The Celecoxib Long-Term Arthritis Safety Study (CLASS) mentioned earlier (n = 8059 study of celecoxib compared with ibuprofen and diclofenac) reported that changes in serum creatinine clearance occurred in similar numbers of celecoxib and ibuprofen patients. In the subpopulation of patients with mild pre-renal azotemia, fewer celecoxib patients had reduced renal function (3.7%) compared with diclofenac patients or ibuprofen patients (7.3%, p < 0.05 for both) [72]. In a case-control study based on Tennessee Medicaid patients (n = 11,698), ibuprofen had no association with increased risk of acute renal failure at lower OTC doses but did confer a risk at higher doses (adjusted odds ratios were 0.94, 1.89, and 2.32 at ≤ 1200 mg/day, between 1200 and 2400 mg/day, and ≥ 2400 mg/day, respectively) [87]. In the PRECISION study described earlier, the risk of renal adverse events was significantly lower in celecoxib than ibuprofen patients (p = 0.004) but the risk was similar between celecoxib and naproxen (p = 0.19) [18].

Hepatic Safety

While drug-related liver damage is one of the most serious and concerning of all drug reactions, the incidence of liver toxicity is quite low with ibuprofen [88, 89]. As ibuprofen has a long history of widespread use for a variety of conditions, the low reported rate of liver toxicity suggests that it is rare with ibuprofen use, likely because of its short plasma half-life of 1.8–2.0 h and its lack of a pathologic metabolite [89]. In a systematic review of randomized clinical trials of NSAID use, none of the NSAIDs studied (including ibuprofen) exhibited an increase in the rate of liver-related serious adverse events, hospitalizations, or deaths [90].

In a case-control study at several centers in Italy conducted from October 2010 to January 2014, 179 cases of acute liver injury were matched to 1770 controls who had acute complaints that did not involve the liver. Overall, the adjusted odds ratio for an acute serious liver injury to have an association to an NSAID was 1.69 (95% confidence interval, 1.21–2.37) with risk heightened by prolonged length of exposure and higher doses. The risk for hepatotoxicity was 1.92 for ibuprofen (95% confidence interval, 1.13–3.26) at the recommended dosage and 3.73 at higher doses (95% confidence interval, 1.11–12.46). By comparison, the risk for ketoprofen at doses ≥ 150 mg was 4.65 (95% confidence interval, 1.33–10.00) [91]. In this study, nimesulide and ibuprofen were associated with a significantly increased risk of liver damage (adjusted risk of 2.10, 95% confidence interval, 1.28–3.47 and 1.92, 95% confidence interval, 1.13–3.26, respectively), while paracetamol increased the risk of hepatotoxicity three-fold (adjusted odds ratio of 2.97, 95% confidence interval, 2.09–4.21) [91]. Preliminary results from a clinical trial of patients admitted to hospital for acute liver injury (n = 63) found that 13 had prior exposure to NSAIDs and 24 to paracetamol (non-overdose). The per-patient risk for liver injury for ibuprofen was 19.5 (range 5.31–49.9) per million users compared with 58.0 per million for paracetamol (37.2–86.3) [92].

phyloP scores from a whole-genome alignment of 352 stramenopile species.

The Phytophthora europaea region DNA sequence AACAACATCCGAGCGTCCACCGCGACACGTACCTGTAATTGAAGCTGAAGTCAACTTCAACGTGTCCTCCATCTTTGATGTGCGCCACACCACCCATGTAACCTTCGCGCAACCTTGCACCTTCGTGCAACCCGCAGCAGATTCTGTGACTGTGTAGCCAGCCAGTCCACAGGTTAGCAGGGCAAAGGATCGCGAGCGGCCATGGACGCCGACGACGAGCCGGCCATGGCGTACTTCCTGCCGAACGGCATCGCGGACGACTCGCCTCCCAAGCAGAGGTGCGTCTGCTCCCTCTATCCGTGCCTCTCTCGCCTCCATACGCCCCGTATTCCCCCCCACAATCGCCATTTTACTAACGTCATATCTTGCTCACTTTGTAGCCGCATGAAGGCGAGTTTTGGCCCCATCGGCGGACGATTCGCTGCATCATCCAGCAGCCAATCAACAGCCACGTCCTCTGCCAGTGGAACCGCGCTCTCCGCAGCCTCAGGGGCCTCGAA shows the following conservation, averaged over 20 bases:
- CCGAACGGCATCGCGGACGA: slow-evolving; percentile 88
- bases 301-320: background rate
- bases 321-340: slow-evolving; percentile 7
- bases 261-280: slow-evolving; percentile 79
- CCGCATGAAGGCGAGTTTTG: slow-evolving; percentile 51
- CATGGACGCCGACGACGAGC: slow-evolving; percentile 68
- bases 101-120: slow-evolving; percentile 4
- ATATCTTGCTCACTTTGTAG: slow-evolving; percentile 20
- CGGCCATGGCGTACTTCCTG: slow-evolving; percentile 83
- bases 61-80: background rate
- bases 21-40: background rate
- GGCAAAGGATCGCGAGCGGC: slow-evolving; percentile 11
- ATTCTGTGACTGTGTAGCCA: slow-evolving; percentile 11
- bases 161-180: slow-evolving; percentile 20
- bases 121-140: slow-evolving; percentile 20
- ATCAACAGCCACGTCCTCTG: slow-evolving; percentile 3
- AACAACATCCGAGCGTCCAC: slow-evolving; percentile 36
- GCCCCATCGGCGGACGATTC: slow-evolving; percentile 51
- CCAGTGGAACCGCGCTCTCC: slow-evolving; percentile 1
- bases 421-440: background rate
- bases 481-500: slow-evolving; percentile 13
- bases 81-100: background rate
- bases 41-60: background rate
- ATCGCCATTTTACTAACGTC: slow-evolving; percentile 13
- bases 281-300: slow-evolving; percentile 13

Acute liver failure leading to transplant (ALFT) was evaluated in a multicenter, multinational study of 9479 patients registered for transplant, of whom 600 were scheduled for an ALFT. Of the ALFT patients, 301 had drug exposure in the past 30 days, of which 40 had taken an NSAID. The event rate per million-treatment-years was 1.59 for all NSAIDs pooled together (95% confidence interval, 1.1–2.2) and 2.3 (95% confidence interval, 1.2–3.9) for ibuprofen versus 3.3 for paracetamol (95% confidence interval, 2.6–4.1) without overdose and 7.8 (95% confidence interval, 6.8–9.0) with overdose. The NSAIDs used in this study (90 days before first symptoms) were celecoxib (n = 2), diclofenac (n = 7), etodolac (n = 2), ibuprofen (n = 14), indomethacin (n = 1), ketoprofen (n = 3), ketorolac (n = 2), meloxicam (n = 1), naproxen (n = 2), niflumic acid (n = 1), nimesulide (n = 9), and “unspecified NSAID” (n = 3). Of the seven cases reporting the use of diclofenac, one was for a topical product. Thus, ALFT following NSAID use was rare, and the rate of non-overdose paracetamol liver failure was more than twice that of NSAID-related liver failure. Event rates for NSAIDs per million-treatment-years (95% confidence interval for all) were 2.28 for ibuprofen (1.21–3.90), 2.16 for celecoxib (0.26–7.79), 1.55 for diclofenac (0.57–3.38), 1.63 for naproxen (0.20–5.89), and 19.44 for ketorolac (2.33–70.26), which was the highest event rate observed for an NSAID [93].

Infections